Throughout the summer of 2001, M.A. King operated in King & Larsen's stead, picking up its contracts and operat- ing out of the same yard and office, using the same fax and telephone number, the same employees, the same equipment. That summer Mike King also began making payments to the funds for King & Larsen's past-due obliga- tions. (Recall that he had personally guaranteed an install- ment note for unpaid contributions in February 2001. See supra, n.1.) But King made those payments, totaling about $100,000, from M.A. King's accounts, not from his personal account or from any account of the defunct King & Larsen. Moreover, King paid only a fraction of the amount King & Larsen owed the funds at the time. In August, the funds sued King & Larsen, M.A. King and Mike King for the outstanding balance.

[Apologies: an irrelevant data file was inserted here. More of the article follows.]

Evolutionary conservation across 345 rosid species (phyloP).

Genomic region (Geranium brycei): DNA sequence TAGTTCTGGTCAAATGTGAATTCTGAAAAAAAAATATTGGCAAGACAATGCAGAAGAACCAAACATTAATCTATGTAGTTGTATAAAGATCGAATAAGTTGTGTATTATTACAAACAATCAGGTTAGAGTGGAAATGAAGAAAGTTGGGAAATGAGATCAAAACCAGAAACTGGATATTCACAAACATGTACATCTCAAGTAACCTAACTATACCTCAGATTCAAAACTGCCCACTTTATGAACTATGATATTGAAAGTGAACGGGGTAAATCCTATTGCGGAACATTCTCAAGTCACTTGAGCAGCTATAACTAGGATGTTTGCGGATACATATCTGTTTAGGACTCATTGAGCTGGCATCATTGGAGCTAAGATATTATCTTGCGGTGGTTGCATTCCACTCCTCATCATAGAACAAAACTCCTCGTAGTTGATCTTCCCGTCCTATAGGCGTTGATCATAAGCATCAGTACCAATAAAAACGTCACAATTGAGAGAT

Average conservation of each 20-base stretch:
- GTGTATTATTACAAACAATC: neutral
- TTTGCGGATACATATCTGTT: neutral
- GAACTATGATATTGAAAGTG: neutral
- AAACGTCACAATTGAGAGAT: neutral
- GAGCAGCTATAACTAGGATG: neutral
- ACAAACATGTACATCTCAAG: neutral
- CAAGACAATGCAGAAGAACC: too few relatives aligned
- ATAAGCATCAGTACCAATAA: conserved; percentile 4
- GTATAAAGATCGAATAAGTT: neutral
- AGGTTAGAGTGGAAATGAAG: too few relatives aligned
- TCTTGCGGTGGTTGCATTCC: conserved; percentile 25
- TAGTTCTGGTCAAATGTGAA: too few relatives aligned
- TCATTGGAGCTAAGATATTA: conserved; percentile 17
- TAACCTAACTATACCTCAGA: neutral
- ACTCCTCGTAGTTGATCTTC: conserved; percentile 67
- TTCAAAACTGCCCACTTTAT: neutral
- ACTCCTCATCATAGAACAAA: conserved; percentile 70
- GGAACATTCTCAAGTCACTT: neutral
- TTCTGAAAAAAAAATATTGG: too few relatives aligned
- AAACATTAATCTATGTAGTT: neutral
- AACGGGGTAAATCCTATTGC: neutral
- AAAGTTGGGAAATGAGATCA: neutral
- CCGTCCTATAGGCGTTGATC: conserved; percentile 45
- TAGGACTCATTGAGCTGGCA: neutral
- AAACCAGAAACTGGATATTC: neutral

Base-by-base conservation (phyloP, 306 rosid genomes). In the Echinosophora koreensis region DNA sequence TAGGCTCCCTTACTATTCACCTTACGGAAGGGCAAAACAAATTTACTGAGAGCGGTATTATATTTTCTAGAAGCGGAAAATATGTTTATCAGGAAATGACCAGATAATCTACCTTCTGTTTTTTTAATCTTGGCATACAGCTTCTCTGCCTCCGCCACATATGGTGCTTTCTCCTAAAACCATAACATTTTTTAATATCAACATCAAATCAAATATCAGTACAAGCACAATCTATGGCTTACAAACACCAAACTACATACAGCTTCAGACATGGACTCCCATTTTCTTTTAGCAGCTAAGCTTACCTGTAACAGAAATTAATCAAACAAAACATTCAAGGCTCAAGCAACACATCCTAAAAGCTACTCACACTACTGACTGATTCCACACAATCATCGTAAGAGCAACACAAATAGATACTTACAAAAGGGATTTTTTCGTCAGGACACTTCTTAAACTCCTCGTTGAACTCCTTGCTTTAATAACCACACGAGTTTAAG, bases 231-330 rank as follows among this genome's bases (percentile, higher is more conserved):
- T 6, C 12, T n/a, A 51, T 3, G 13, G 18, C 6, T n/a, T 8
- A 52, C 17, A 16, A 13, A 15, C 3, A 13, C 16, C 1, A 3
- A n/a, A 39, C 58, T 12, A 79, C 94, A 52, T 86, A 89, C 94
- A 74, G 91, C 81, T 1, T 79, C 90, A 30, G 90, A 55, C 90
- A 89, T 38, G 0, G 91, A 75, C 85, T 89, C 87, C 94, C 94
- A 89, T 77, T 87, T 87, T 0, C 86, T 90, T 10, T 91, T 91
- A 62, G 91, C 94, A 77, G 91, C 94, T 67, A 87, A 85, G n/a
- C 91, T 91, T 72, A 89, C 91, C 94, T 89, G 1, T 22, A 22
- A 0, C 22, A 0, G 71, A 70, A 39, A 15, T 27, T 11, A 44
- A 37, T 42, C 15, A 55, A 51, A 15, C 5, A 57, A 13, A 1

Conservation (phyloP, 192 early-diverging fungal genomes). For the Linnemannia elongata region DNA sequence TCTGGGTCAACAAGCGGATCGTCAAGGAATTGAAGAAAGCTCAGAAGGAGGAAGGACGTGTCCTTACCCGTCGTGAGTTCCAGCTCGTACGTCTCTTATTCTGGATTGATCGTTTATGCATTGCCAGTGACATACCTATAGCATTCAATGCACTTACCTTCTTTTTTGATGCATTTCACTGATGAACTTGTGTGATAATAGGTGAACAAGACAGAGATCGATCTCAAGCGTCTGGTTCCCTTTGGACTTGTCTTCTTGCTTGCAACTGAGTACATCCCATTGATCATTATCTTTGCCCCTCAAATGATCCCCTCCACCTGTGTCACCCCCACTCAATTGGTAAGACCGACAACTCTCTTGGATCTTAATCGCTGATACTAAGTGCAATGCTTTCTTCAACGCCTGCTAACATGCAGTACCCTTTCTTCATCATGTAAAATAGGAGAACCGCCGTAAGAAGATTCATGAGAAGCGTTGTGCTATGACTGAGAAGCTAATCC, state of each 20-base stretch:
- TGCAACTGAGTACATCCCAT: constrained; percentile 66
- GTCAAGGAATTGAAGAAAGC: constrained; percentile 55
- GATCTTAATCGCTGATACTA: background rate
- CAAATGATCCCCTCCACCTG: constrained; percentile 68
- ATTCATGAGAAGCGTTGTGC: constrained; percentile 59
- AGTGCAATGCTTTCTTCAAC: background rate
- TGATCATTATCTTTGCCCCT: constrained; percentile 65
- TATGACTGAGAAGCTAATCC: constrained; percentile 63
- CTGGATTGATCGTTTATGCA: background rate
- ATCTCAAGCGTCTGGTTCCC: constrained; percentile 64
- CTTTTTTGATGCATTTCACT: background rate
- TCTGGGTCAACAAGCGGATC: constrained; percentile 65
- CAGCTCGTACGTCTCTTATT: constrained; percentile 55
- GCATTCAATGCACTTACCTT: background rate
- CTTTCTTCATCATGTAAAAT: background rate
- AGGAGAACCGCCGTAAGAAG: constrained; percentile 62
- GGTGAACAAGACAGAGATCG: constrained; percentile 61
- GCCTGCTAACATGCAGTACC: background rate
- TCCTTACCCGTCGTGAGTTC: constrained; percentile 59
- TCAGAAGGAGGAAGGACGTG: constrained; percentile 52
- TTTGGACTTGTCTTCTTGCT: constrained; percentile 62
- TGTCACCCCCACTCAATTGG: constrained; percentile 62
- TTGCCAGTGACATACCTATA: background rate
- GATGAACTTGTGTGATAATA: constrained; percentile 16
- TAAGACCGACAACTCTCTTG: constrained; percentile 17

In September, Mike King entered a new collective bargain- ing agreement on M.A. King's behalf, incurring new obligations to the funds. The Popps viewed Mike King's payments to the funds and the new union contract as violations of the third-party distribution restriction in the Master Lease and Assignment Agreement. As a result, the Popps resigned from M.A. King's board, and Lay-Com filed its own suit against Mike King and M.A. King, which led to a default judgment that apparently remains unsatis- fied. M.A. King continued working for Lord & Essex until December 2001. M.A. King was dissolved in early 2002. The funds' lawsuit resulted in two more default judg- ments, against King & Larsen, M.A. King and Mike King, and the funds amended their complaint to add the current defendants. (The funds also added Gail and Doralee King as defendants, but they were voluntarily dismissed after the district court ruled on the parties' summary judgment motions.) On cross-motions for summary judg- ment, the district court found Lay-Com, Lord & Essex and the Lay Trust liable on a veil-piercing theory for $2,487,723.62, the amount that the district court found that M.A. King and King & Larsen collectively owed the funds. The district court found that Popp Jr. was not individually liable and dismissed him from the suit. This appeal followed.